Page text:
Konami's new direction
By Tom Lewis
The Japanese company has reconfigured its strategy in the last two years, moving away from home-console gaming and towards the casino and mobile gaming market. Is this decision paying off?
A veritable titan in the world of video game publishing and development, Konami has moved away from the business sector in which it made its name in recent years. The company cancelled the latest game in the long-running Silent Hill franchise, and publicly parted company with Hideo Kojima, a man who is to video-games what the likes of Quentin Tarantino are to cinema.
In doing so, Konami has moved to re-focus its efforts on the mobile gaming and gambling sides of the business, launching a number of new casino games and restructuring its efforts in pachislot and pachinko machines into a new “Amusement Business” division in the August of 2016. Has this move paid off?
Founded in 1973 under the name Konami Industry Co Ltd, the company initially positioned itself in arcade rooms up and down the globe, with its Teenage Mutant Ninja Turtles and Contra coin-ops sitting proudly among the most well-loved titles the in-cabinet style of video games has ever served up. Konami's footprint in the world of video games grew to Godzilla-like proportions in the years that followed, with series including Metal Gear and Castlevania earning vast critical acclaim and selling by the millions.
As a supplier to the gambling industry, Konami has made a not insignificant amount of hay in coupling its casino machines with the intellectual property that built its reputation in the video-games industry, with a particular focus in recent times placed on the game of pachinko.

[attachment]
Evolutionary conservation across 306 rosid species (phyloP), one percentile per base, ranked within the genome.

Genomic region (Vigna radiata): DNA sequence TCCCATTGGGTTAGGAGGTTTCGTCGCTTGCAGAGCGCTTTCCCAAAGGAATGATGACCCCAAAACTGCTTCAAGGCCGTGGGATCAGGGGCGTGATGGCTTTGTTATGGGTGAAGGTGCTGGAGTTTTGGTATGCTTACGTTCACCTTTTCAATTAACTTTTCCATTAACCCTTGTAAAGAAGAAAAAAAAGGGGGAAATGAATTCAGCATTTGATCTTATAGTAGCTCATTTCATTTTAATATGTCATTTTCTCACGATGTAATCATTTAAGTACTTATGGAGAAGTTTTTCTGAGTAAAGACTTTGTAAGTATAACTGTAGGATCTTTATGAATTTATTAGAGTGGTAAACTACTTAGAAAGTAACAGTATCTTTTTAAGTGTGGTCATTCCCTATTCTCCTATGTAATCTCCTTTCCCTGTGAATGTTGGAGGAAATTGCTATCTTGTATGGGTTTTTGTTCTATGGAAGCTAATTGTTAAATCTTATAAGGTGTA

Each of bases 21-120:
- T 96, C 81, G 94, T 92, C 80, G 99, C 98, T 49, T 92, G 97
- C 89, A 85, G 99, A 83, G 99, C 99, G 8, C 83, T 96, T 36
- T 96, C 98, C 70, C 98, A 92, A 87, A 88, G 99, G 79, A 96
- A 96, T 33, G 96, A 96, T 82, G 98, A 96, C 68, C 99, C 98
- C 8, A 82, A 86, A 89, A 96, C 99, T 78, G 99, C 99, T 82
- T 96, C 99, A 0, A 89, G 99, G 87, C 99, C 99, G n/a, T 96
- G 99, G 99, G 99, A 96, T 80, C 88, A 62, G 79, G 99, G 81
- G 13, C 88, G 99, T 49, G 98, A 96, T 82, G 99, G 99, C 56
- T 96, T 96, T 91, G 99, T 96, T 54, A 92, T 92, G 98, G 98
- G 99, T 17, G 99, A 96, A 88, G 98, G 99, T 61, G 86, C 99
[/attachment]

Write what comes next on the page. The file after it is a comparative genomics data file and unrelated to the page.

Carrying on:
Pachinko is a type of Japanese game more or less equivalent to the slot machines that line the halls of traditional casinos in Vegas. It is a game that has not found a great foothold in the west, but according to data compiled by Bloomberg, Japanese punters wagered $203bn on pachinko and slot machines in 2015, dwarfing the revenues from machines in Macau, Nevada and Singapore.
It was back in 2015 that Konami moved to leverage its existing intellectual property on the pachinko side of the business, announcing the somewhat unfortunately named “Castlevania: Erotic Violence” in July. A pachinko slot based on the classic survival horror series Silent Hill soon followed, debuting in August 2015, while Metal Gear Solid 3: Snake Eater received similar treatment in a launch trailer for the new machine in June 2016. The initial response to these titles both on mainstream websites such as Youtube and in the video-gaming press was unfavourable to say the least. Geek.com greeted the announcement of the Silent Hill pachinko machine with an article headlined “The only thing Konami hates more than you is Silent Hill”, while Kotaku ran with the equally morose “The new Silent Hill will break your heart”. The same website wrote “Dammit Konami. Metal Gear Pachinko is really happening” upon the reveal of the game, while a Youtube video showing the launch trailer, viewed more than 130,000 times, has a like to dislike ratio of around 600 to 5,000.
Although the distaste shown in certain circles towards these titles is apparent, it is clear that the pachinko games bore the brunt of a wider dislike for the manner in which Konami was felt to be treating its employees and more established video-game franchises, as the business made a concerted effort from 2015 to move away from big budget video-game development and towards the development of mobile games and gambling terminals.
Two such instances stand out here. The first is the cancellation of the latest game in the Silent Hill franchise, titled Silent Hills, in April 2015, with the company issuing a statement to Gamespot that “Konami is committed to new Silent Hill titles, however the embryonic Silent Hills project developed with Guillermo del Toro and featuring the likeness of Norman Reedus will not be continued.”